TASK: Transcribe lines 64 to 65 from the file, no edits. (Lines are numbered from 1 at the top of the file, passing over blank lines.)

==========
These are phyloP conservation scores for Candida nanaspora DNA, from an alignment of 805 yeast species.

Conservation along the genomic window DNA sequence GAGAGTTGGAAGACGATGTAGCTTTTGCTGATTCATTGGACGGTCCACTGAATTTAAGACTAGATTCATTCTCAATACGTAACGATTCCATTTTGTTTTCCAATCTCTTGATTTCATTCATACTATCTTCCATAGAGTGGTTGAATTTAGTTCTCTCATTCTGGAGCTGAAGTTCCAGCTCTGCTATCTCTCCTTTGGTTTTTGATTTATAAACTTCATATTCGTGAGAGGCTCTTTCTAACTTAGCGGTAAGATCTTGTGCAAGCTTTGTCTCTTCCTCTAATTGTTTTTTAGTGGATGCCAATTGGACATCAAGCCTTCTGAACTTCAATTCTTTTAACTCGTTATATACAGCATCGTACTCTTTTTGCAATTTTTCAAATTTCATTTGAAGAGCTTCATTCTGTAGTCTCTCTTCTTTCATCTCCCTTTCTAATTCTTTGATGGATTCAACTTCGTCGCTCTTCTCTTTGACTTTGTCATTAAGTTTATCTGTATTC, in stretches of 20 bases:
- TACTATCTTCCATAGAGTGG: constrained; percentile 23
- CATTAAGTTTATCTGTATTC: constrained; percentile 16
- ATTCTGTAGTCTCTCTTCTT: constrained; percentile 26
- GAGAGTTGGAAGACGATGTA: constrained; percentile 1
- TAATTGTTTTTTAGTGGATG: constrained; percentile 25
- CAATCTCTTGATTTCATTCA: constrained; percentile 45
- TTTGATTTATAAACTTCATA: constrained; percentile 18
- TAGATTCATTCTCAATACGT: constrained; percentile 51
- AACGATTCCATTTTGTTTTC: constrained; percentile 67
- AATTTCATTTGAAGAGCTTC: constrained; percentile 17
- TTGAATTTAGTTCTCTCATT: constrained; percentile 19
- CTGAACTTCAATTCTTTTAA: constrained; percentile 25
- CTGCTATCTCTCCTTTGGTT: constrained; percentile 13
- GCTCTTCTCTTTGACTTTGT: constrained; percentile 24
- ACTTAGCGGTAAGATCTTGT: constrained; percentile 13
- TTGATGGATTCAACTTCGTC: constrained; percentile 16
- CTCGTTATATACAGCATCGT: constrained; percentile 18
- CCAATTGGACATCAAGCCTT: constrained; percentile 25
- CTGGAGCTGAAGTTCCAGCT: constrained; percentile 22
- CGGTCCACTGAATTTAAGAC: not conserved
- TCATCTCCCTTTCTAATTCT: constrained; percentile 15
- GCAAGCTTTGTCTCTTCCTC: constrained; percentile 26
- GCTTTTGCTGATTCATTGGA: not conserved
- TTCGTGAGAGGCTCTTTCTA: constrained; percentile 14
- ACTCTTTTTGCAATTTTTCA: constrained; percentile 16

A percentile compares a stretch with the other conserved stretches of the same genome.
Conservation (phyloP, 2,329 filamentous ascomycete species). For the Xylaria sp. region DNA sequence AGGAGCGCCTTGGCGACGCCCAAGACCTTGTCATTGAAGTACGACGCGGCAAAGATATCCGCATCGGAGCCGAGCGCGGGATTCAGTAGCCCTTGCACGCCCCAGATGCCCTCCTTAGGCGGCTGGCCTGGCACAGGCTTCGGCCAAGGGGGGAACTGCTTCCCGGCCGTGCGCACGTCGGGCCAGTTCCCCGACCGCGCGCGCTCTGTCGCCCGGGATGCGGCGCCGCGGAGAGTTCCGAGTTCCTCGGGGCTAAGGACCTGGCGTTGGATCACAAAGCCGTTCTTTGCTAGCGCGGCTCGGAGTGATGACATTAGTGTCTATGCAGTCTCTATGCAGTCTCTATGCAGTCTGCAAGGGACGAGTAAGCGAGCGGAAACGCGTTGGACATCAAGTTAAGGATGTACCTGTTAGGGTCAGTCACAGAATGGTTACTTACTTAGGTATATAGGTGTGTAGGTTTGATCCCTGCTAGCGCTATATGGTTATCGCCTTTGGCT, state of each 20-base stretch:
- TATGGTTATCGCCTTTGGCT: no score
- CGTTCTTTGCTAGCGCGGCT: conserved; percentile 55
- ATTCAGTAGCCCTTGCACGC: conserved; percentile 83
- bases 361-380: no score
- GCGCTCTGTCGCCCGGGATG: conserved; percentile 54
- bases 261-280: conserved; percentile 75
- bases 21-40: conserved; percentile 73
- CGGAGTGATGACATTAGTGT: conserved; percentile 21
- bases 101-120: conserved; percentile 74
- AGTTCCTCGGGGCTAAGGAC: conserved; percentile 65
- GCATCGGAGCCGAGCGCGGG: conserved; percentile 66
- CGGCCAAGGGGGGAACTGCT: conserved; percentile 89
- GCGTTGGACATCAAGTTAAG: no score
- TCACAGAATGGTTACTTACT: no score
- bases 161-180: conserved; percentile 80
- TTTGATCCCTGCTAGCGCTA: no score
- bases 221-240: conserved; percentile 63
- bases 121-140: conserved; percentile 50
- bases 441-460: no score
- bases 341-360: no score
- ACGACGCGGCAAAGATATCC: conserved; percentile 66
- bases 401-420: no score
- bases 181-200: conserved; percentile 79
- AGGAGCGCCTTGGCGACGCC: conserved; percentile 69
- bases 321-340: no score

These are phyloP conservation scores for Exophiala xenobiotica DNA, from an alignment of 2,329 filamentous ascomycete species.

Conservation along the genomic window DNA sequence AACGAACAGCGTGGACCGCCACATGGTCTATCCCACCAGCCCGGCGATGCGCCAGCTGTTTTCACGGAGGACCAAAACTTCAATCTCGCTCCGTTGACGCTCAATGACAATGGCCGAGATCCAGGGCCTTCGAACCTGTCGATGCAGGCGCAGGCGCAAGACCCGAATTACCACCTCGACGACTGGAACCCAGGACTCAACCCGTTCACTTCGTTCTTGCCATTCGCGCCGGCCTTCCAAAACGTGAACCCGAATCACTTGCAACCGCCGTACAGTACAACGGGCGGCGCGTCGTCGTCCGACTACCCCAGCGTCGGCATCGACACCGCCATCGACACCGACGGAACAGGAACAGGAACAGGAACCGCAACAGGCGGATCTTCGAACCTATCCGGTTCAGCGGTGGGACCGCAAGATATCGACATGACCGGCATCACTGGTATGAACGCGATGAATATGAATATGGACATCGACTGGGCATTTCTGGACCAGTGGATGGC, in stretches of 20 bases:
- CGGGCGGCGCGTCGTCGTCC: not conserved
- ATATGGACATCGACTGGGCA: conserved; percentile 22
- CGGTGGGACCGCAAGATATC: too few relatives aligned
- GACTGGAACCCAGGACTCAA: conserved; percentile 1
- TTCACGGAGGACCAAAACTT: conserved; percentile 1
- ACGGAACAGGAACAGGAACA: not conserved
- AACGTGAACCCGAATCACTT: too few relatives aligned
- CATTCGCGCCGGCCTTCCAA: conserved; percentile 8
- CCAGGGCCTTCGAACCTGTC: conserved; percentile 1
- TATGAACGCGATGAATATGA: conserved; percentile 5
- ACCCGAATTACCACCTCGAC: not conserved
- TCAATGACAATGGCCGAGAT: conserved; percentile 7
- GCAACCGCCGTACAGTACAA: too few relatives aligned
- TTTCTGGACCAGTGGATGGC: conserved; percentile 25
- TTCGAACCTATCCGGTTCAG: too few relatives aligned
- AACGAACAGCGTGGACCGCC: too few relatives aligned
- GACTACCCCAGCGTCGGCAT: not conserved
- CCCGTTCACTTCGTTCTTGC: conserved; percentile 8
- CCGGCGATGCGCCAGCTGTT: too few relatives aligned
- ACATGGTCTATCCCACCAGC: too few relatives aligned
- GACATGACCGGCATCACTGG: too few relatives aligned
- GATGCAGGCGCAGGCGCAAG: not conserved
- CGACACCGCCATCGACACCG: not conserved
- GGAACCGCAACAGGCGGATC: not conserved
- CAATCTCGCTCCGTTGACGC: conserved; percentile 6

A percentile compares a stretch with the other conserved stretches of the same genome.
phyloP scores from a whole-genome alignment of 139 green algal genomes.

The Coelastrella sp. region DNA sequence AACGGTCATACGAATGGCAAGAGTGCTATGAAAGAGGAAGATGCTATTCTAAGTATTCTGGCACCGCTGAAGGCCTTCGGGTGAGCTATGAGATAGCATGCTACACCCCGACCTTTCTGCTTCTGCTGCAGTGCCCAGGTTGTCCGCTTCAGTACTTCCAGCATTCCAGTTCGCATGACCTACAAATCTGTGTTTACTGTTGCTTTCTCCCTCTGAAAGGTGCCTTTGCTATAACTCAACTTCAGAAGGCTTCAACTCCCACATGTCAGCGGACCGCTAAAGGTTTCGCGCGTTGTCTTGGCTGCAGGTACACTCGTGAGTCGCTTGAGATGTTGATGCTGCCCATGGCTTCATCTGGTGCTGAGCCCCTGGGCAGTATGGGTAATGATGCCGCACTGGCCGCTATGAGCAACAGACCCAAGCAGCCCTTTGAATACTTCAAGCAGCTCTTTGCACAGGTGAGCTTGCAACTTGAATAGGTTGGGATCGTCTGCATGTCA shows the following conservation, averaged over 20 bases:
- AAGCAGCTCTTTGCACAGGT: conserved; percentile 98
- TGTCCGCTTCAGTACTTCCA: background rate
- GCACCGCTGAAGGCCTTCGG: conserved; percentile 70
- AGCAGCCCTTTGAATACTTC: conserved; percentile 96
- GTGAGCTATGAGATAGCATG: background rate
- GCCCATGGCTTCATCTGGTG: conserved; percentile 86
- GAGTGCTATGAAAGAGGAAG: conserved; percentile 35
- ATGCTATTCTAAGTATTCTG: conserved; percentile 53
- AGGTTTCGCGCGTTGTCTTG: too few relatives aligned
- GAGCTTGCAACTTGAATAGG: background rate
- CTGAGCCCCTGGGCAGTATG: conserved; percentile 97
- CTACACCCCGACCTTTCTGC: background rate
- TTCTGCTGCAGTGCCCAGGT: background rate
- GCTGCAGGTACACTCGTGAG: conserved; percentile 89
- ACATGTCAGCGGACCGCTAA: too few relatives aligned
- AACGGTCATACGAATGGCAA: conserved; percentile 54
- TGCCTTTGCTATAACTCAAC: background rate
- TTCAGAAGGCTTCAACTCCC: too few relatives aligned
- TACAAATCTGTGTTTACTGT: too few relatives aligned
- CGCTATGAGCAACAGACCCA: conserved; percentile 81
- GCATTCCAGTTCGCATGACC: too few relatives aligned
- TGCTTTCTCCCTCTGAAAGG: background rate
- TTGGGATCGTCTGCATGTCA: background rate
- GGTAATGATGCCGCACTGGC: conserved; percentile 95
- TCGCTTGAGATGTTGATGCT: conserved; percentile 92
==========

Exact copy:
- CATTCGCGCCGGCCTTCCAA: conserved; percentile 8
- CCAGGGCCTTCGAACCTGTC: conserved; percentile 1